How charities could use digital to change the world

Charities can go beyond one-sided interactions with supporters

In an earlier post I looked at how charities can use digital to improve their provision of static information, and to provide proactive advice and support. But that is still quite a one-sided interaction, with organisations being in a position of power and enlightening their beneficiaries. What could happen if we go beyond the idea of service provision?

Organisations with social, political, cultural or economic aims want to change people and the world. We know our objectives, and so do our supporters. We could use digital to work together more closely to get things done. This is where digital gets really exciting, and it’s the part we haven’t figured out yet.

I propose that we take our implementation of the social web a step further. By enabling people to connect and plan and create ideas and drive change, digital can change the world. As charities, our job is to help facilitate this but not to lead it – at least, not to lead it in the way that we tend to think of leadership.

Rather, we’re thinking about nurturing spaces for self-organisation, collaboration, network formation, knowledge and content creation. Not telling people what to do, or what’s best for them, but letting them decide for themselves, and supporting without stifling. This will feel creative, exploratory, emergent, chaotic, and probably a bit risky and uncertain.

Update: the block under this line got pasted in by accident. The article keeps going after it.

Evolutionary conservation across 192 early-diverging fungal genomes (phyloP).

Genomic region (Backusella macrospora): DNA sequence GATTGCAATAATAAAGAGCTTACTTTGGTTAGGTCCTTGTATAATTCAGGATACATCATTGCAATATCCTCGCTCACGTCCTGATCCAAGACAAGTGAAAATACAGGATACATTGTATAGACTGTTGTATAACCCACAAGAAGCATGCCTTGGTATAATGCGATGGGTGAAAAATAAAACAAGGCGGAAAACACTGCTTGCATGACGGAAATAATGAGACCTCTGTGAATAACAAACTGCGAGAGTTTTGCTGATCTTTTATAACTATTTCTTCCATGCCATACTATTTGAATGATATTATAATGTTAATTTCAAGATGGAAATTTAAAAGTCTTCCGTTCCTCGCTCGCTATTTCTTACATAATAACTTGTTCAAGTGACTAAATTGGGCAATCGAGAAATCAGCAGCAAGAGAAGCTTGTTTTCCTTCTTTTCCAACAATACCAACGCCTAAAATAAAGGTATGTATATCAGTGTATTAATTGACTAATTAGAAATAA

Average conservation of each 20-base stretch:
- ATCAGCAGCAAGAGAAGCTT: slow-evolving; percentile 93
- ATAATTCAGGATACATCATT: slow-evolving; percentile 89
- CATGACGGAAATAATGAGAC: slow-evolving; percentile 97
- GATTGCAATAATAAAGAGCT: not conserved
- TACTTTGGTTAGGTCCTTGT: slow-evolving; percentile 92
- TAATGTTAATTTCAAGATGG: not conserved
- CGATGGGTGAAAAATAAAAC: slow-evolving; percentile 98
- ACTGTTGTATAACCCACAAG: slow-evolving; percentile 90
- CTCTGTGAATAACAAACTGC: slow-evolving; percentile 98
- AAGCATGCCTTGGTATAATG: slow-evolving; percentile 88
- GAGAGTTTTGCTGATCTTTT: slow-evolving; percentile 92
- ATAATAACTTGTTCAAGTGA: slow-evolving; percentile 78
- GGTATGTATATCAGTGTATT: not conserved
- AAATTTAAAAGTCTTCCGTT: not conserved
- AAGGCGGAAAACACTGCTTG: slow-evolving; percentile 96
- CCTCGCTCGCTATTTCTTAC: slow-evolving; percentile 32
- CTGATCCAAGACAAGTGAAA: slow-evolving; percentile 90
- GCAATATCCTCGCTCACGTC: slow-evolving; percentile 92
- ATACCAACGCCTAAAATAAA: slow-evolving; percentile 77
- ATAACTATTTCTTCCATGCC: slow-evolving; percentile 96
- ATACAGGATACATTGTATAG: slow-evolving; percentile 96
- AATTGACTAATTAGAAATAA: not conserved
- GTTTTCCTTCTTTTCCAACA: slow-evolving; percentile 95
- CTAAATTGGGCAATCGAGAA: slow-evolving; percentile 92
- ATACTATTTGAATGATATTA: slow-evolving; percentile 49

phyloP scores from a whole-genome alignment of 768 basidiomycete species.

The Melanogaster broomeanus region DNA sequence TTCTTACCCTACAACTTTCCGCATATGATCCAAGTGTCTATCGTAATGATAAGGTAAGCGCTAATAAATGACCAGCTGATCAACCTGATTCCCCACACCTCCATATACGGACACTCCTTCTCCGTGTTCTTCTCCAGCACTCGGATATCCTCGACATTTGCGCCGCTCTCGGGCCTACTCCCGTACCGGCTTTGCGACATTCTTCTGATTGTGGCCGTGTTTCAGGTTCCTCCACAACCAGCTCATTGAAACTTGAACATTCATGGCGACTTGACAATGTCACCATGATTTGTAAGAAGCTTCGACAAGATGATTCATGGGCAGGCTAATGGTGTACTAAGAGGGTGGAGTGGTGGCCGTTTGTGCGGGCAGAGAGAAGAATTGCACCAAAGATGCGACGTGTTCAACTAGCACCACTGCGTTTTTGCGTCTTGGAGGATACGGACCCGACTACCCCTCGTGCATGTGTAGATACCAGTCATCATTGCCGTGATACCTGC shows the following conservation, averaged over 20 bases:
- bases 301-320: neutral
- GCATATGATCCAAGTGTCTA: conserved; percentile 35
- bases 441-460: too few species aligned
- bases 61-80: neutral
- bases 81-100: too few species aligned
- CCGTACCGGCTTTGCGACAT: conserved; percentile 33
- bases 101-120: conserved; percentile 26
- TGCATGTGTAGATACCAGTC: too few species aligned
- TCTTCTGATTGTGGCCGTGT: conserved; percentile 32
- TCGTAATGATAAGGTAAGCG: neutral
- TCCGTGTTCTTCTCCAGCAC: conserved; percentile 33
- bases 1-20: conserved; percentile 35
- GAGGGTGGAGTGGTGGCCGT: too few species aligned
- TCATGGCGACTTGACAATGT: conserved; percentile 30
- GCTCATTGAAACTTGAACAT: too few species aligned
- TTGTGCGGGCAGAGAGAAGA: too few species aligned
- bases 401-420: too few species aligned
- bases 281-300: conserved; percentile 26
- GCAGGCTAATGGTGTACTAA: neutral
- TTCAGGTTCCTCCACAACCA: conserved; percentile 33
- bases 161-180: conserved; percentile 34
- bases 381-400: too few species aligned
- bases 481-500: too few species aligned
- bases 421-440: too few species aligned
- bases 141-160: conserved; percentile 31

Facilitating this in a a digital space is going to take something better than a walled platform owned by an organisation with corporate interests and an ability to control what people see. So Facebook probably isn’t the ideal space for this. But there may be a problem if any organisation – even a charity – is perceived to own a platform or network, more than the people that make up that network.

What does national campaigning for a charity look like now?

The experience of being involved in national campaigning for most charities is something like this:

  1. Sign up for a mailing list.
  2. Receive emails from time to time. These emails update you on what’s happening and ask you to take a range of different actions to help the organisation campaign.
  3. When your interests and the request from the organisation intersect, you take action.

What do charity networks look like now?

Charity networks seem to largely exist offline, or at least in silos. Initiative seems to come from the centre – the national organisation – rather than arising out of the network. Opportunities for communication and agency between nodes in the network are limited.

UNICEF’s network seems to exist mainly in specific discrete geographical locations – see its Schools Campaign Network and its regional fundraising groups. Involvement in the international cause is channelled through a national organisation, which directs the activity of local groups.